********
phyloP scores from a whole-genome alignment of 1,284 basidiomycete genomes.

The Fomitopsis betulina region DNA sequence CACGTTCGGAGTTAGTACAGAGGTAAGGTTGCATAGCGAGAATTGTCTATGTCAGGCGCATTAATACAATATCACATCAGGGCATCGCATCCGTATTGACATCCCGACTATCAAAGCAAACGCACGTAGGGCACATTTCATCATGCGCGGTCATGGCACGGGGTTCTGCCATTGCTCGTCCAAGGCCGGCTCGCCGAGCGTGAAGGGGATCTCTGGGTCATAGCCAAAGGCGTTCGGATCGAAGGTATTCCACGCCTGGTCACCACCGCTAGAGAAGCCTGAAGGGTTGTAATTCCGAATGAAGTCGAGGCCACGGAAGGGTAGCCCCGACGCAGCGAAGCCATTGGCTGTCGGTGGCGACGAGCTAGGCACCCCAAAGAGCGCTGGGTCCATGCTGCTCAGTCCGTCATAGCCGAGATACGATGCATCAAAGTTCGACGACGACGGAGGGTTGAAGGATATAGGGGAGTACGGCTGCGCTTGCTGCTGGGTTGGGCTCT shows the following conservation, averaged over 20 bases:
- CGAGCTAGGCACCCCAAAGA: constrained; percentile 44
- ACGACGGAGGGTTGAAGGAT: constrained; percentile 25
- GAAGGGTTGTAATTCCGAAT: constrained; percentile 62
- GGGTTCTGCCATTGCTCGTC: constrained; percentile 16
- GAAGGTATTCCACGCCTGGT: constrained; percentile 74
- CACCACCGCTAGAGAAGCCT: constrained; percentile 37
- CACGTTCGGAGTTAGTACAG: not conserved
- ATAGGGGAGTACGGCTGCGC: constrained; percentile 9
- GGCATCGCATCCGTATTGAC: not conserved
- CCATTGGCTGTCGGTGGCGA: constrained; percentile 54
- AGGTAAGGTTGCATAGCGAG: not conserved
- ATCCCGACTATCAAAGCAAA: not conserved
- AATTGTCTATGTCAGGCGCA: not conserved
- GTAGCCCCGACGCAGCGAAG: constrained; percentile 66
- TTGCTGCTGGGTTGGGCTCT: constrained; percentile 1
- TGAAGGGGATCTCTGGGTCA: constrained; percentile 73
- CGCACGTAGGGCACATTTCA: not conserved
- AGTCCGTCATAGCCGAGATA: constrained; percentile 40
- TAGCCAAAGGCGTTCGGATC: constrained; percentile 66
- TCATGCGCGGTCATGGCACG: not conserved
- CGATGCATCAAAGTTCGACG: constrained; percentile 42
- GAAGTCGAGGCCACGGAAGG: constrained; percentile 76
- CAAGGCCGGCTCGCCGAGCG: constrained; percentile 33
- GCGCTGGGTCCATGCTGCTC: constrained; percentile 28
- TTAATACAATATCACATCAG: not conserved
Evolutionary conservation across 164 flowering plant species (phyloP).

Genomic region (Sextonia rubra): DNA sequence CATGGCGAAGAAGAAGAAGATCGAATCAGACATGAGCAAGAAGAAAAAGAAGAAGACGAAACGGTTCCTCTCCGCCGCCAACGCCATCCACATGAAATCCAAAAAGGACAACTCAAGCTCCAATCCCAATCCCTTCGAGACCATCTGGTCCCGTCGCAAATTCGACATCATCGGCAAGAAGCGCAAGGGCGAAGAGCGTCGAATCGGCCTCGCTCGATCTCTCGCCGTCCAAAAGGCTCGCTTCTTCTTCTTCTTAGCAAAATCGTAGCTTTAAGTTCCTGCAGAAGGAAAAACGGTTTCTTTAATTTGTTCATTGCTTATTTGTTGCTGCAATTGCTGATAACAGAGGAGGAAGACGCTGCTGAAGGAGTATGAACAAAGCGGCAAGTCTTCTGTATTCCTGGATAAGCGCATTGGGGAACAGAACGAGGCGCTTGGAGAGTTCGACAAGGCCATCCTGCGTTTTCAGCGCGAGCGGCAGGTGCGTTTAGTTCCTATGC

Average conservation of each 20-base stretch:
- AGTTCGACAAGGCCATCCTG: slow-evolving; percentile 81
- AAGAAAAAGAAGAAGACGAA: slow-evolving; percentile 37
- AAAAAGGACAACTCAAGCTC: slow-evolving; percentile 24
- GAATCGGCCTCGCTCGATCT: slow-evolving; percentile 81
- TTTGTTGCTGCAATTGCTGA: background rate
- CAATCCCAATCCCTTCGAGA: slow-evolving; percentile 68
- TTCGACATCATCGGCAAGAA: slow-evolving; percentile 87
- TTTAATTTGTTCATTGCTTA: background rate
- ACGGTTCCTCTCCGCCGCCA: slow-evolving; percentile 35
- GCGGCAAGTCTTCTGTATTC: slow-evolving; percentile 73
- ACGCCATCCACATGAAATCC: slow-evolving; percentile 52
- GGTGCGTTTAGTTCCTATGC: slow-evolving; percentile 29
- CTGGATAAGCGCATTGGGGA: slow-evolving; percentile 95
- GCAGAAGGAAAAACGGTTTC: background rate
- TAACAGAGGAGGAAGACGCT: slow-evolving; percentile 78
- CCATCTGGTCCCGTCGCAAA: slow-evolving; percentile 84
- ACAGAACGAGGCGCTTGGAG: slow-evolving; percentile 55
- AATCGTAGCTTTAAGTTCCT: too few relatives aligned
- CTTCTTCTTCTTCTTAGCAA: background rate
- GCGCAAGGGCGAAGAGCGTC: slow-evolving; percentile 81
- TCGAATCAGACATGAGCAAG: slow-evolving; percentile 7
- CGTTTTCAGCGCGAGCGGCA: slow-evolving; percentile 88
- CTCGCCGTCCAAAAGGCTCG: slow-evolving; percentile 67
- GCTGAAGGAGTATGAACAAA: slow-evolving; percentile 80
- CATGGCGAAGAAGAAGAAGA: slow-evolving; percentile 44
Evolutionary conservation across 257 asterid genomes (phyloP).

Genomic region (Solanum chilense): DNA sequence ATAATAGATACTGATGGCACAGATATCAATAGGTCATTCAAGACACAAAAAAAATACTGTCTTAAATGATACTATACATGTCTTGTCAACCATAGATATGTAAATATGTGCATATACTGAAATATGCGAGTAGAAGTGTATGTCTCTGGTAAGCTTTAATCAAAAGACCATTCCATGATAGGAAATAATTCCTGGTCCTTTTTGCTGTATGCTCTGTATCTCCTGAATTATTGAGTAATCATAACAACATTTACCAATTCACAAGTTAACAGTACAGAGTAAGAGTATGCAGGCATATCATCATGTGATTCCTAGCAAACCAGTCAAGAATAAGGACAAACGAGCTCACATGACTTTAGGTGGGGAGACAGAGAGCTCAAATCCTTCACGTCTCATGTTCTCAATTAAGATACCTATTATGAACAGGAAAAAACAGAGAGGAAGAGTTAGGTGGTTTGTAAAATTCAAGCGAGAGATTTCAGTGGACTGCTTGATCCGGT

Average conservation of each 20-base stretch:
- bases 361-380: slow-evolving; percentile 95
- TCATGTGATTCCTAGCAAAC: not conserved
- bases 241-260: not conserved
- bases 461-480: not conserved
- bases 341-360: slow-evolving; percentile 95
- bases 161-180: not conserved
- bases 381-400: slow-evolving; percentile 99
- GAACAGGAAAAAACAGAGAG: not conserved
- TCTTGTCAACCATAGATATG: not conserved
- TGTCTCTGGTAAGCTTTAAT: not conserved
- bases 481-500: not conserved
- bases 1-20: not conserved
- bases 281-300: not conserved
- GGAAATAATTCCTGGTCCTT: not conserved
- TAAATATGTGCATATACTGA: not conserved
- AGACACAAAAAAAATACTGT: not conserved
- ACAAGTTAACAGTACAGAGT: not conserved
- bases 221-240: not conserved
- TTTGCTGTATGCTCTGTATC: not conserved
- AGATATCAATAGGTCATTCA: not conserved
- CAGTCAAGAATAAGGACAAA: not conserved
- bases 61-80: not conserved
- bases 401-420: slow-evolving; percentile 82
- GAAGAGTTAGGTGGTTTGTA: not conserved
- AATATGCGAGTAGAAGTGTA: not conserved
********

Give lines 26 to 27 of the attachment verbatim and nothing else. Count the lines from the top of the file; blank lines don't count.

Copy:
- GCGCTGGGTCCATGCTGCTC: constrained; percentile 28
- TTAATACAATATCACATCAG: not conserved